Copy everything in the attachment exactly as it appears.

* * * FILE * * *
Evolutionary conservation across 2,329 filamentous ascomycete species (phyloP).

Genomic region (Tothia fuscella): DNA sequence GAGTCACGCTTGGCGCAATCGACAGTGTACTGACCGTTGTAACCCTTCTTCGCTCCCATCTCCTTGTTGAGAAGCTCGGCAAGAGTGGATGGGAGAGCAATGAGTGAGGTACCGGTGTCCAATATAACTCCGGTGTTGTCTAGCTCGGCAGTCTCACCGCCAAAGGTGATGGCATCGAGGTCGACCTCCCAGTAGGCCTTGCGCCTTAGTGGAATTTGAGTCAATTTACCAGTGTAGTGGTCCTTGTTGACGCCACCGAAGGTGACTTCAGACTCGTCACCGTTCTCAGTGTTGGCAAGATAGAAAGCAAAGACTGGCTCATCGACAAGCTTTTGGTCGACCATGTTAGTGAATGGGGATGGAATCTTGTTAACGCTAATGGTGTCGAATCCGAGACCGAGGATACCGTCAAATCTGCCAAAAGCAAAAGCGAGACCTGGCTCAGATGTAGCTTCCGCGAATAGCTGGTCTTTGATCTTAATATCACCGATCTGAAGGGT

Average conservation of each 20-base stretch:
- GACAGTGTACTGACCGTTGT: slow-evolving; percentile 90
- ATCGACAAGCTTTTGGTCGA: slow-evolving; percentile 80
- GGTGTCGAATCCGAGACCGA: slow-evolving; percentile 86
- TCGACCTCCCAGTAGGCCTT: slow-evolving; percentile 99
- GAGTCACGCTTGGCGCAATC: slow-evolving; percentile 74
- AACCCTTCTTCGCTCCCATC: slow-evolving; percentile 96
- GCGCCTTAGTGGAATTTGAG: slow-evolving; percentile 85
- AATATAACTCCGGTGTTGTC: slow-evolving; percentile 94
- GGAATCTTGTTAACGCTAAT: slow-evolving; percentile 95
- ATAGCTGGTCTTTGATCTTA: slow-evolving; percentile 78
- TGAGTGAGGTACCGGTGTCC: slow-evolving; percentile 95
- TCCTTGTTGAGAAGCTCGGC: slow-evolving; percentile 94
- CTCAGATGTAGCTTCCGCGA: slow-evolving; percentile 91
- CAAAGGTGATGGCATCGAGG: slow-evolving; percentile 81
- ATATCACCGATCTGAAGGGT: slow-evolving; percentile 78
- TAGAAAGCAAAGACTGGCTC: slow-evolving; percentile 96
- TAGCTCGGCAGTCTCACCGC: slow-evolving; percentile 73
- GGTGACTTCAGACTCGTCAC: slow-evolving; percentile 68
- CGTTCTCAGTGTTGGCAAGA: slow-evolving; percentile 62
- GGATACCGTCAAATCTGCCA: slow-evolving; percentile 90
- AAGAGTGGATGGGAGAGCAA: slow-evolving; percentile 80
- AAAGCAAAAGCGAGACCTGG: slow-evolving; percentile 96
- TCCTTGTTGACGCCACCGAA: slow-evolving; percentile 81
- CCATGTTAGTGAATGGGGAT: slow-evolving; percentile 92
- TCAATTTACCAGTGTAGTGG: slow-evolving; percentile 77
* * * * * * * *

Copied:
Evolutionary conservation across 2,329 filamentous ascomycete species (phyloP).

Genomic region (Tothia fuscella): DNA sequence GAGTCACGCTTGGCGCAATCGACAGTGTACTGACCGTTGTAACCCTTCTTCGCTCCCATCTCCTTGTTGAGAAGCTCGGCAAGAGTGGATGGGAGAGCAATGAGTGAGGTACCGGTGTCCAATATAACTCCGGTGTTGTCTAGCTCGGCAGTCTCACCGCCAAAGGTGATGGCATCGAGGTCGACCTCCCAGTAGGCCTTGCGCCTTAGTGGAATTTGAGTCAATTTACCAGTGTAGTGGTCCTTGTTGACGCCACCGAAGGTGACTTCAGACTCGTCACCGTTCTCAGTGTTGGCAAGATAGAAAGCAAAGACTGGCTCATCGACAAGCTTTTGGTCGACCATGTTAGTGAATGGGGATGGAATCTTGTTAACGCTAATGGTGTCGAATCCGAGACCGAGGATACCGTCAAATCTGCCAAAAGCAAAAGCGAGACCTGGCTCAGATGTAGCTTCCGCGAATAGCTGGTCTTTGATCTTAATATCACCGATCTGAAGGGT

Average conservation of each 20-base stretch:
- GACAGTGTACTGACCGTTGT: slow-evolving; percentile 90
- ATCGACAAGCTTTTGGTCGA: slow-evolving; percentile 80
- GGTGTCGAATCCGAGACCGA: slow-evolving; percentile 86
- TCGACCTCCCAGTAGGCCTT: slow-evolving; percentile 99
- GAGTCACGCTTGGCGCAATC: slow-evolving; percentile 74
- AACCCTTCTTCGCTCCCATC: slow-evolving; percentile 96
- GCGCCTTAGTGGAATTTGAG: slow-evolving; percentile 85
- AATATAACTCCGGTGTTGTC: slow-evolving; percentile 94
- GGAATCTTGTTAACGCTAAT: slow-evolving; percentile 95
- ATAGCTGGTCTTTGATCTTA: slow-evolving; percentile 78
- TGAGTGAGGTACCGGTGTCC: slow-evolving; percentile 95
- TCCTTGTTGAGAAGCTCGGC: slow-evolving; percentile 94
- CTCAGATGTAGCTTCCGCGA: slow-evolving; percentile 91
- CAAAGGTGATGGCATCGAGG: slow-evolving; percentile 81
- ATATCACCGATCTGAAGGGT: slow-evolving; percentile 78
- TAGAAAGCAAAGACTGGCTC: slow-evolving; percentile 96
- TAGCTCGGCAGTCTCACCGC: slow-evolving; percentile 73
- GGTGACTTCAGACTCGTCAC: slow-evolving; percentile 68
- CGTTCTCAGTGTTGGCAAGA: slow-evolving; percentile 62
- GGATACCGTCAAATCTGCCA: slow-evolving; percentile 90
- AAGAGTGGATGGGAGAGCAA: slow-evolving; percentile 80
- AAAGCAAAAGCGAGACCTGG: slow-evolving; percentile 96
- TCCTTGTTGACGCCACCGAA: slow-evolving; percentile 81
- CCATGTTAGTGAATGGGGAT: slow-evolving; percentile 92
- TCAATTTACCAGTGTAGTGG: slow-evolving; percentile 77